Mon 28 Feb 2011
Last year I was lucky enough to enjoy a sneak preview of the new Barolo wine museum. Recently I visited it again, after the official opening, and I was really impressed.
The visitor is initially taken to the third floor of the castle and the visit is structured like a descent into the depths of wine culture: the atmospheric concept of venturing into the myths and mysteries of Bacchus’ nectar is matched by the physical sensation of going down into the heart of the Falletti castle, as the route descends from the third floor to the basement.
But the museum is not focused on the history and details of making Barolo. It seems like the main goal is to get visitors involved and engaged, and less to inform them. There is little factual information here and visitors looking to get an in-depth knowledge of winemaking are likely to be disappointed.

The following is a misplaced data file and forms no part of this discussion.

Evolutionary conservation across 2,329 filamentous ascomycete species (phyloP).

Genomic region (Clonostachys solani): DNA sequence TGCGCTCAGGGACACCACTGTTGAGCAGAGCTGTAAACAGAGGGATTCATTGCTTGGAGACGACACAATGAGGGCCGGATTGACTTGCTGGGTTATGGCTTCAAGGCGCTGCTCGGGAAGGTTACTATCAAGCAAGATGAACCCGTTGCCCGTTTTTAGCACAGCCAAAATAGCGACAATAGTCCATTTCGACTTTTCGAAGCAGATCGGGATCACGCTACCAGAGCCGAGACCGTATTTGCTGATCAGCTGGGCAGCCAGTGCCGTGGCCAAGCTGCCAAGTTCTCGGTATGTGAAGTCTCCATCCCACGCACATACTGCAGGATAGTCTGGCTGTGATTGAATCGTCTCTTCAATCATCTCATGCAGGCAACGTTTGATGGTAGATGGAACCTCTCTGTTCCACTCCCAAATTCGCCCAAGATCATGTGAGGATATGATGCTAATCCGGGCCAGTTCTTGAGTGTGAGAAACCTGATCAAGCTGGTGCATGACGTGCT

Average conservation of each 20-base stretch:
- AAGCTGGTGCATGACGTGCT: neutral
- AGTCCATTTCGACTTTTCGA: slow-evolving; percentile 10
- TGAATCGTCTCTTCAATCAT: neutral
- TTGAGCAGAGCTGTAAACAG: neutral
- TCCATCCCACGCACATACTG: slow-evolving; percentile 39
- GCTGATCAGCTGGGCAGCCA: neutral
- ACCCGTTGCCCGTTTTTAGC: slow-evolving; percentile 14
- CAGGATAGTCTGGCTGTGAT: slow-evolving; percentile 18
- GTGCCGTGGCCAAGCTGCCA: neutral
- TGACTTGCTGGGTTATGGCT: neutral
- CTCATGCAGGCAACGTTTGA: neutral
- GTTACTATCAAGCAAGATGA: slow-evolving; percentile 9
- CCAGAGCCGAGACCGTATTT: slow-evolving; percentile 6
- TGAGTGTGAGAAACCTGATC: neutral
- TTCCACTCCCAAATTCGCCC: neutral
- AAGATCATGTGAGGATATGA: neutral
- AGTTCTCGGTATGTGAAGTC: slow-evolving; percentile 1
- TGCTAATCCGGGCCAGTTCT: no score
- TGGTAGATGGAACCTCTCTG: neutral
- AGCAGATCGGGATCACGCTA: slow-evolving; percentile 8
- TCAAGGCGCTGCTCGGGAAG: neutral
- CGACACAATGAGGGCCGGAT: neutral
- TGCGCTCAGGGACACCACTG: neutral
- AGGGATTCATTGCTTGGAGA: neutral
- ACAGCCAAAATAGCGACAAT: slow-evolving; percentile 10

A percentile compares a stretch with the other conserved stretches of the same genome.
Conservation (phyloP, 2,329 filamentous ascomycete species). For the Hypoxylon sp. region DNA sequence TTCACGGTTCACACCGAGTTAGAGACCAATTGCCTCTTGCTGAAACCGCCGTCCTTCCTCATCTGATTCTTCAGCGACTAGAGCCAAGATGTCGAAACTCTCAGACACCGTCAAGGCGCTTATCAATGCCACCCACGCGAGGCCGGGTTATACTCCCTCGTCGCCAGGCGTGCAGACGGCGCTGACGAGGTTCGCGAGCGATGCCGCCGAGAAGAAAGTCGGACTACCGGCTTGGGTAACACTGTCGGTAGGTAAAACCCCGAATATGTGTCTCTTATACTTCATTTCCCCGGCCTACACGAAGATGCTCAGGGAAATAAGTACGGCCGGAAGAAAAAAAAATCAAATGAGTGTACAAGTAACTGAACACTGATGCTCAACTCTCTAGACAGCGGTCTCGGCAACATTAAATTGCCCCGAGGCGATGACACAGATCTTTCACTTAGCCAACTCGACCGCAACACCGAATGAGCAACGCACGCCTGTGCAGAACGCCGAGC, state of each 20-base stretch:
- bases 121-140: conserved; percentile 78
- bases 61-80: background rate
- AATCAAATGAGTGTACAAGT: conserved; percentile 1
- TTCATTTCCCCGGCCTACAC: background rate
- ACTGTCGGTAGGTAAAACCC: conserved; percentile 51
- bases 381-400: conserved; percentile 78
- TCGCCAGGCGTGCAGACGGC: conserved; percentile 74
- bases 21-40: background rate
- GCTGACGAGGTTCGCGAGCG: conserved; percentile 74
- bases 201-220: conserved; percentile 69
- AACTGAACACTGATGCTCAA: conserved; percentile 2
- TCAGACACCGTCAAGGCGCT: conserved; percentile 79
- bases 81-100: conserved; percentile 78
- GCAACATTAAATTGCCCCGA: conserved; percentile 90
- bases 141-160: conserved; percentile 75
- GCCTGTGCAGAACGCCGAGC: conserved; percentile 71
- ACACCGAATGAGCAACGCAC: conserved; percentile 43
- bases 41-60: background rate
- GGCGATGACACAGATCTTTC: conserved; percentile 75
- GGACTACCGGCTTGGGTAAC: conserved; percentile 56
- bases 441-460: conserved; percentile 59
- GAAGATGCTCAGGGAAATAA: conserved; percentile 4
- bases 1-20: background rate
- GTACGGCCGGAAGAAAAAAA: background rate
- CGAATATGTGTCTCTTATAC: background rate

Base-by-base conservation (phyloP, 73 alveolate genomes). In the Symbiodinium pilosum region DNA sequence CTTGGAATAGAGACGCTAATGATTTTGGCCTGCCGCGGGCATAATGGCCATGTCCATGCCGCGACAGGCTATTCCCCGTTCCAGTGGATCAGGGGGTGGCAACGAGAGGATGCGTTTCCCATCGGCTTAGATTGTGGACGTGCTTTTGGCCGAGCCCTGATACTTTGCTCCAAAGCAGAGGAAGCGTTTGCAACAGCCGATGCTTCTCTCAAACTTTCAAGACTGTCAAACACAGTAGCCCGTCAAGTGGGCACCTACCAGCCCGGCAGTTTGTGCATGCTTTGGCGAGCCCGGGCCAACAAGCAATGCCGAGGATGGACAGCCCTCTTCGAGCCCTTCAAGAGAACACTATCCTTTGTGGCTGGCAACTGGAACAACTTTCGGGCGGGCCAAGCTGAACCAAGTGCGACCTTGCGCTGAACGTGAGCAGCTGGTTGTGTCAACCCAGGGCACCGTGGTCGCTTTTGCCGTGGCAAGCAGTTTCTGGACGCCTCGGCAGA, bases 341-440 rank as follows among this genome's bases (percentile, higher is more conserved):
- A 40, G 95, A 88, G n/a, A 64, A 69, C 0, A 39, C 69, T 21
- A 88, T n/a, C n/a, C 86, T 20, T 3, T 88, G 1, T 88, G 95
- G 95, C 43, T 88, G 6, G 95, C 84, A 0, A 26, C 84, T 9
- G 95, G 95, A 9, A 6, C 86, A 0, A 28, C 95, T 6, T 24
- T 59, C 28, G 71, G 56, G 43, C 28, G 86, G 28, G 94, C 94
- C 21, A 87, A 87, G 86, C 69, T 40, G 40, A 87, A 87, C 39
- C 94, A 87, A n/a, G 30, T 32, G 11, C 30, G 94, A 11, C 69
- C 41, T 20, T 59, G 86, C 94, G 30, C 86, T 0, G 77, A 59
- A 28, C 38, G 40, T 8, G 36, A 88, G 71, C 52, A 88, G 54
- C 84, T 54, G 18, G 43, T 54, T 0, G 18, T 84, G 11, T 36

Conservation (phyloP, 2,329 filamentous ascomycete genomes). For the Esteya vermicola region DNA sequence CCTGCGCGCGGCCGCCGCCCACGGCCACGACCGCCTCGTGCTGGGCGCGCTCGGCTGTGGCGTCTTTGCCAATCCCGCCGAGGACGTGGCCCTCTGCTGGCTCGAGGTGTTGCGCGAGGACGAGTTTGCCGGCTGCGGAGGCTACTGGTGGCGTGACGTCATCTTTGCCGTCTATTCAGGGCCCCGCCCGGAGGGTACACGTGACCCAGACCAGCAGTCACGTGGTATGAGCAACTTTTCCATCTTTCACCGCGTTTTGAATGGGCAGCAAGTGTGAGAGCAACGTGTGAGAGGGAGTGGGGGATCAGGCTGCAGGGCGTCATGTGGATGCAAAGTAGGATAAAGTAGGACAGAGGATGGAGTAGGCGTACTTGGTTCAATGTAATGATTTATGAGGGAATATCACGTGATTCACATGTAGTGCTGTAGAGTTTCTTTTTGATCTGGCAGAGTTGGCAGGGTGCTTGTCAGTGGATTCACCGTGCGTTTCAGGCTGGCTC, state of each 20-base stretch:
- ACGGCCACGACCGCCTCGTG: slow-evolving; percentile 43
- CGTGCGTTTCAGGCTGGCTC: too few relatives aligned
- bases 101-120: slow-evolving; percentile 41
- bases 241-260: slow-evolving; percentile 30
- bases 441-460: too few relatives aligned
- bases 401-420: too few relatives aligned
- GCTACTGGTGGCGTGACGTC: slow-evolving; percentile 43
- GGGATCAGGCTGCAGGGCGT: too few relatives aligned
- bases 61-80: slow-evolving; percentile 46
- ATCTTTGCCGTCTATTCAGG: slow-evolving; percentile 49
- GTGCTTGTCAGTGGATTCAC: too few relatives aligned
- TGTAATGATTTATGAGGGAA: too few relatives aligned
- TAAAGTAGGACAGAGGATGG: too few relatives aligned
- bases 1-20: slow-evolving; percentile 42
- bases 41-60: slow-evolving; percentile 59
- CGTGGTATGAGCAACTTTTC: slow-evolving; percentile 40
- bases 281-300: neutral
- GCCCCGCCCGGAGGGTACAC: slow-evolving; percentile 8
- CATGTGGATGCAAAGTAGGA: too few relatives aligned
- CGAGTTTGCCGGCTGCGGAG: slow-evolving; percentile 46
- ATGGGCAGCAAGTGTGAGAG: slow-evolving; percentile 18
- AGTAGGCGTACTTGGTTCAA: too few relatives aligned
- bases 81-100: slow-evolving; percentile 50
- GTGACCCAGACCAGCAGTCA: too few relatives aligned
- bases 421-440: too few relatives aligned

The main idea behind this wine museum is that nowadays wine tourists want more from their wine: in their search for high quality, they are interested in wine history, learning about production techniques, and understanding the characteristics of the area in question.
Music accompanies visitors as they walk through 25 rooms of the museum, from Antonio Vivaldi’s Four Seasons to modern songs celebrating wine to which a special room is dedicated.
In another room, with leather club chairs, velvet curtains and movie posters on the walls, clips are running of films inspired by wine, such as “Sideways”, “Blood and Wine” and “A Good Year”.
At the end of the journey, down in the basement, there is a wine shop which displays rows of old dusty bottles and where visitors can finally taste barolo’s warm flavor and buy some of the best labels, from Vietti to Bruno Giacosa, from Sandrone to Gaja to Giacomo Conterno.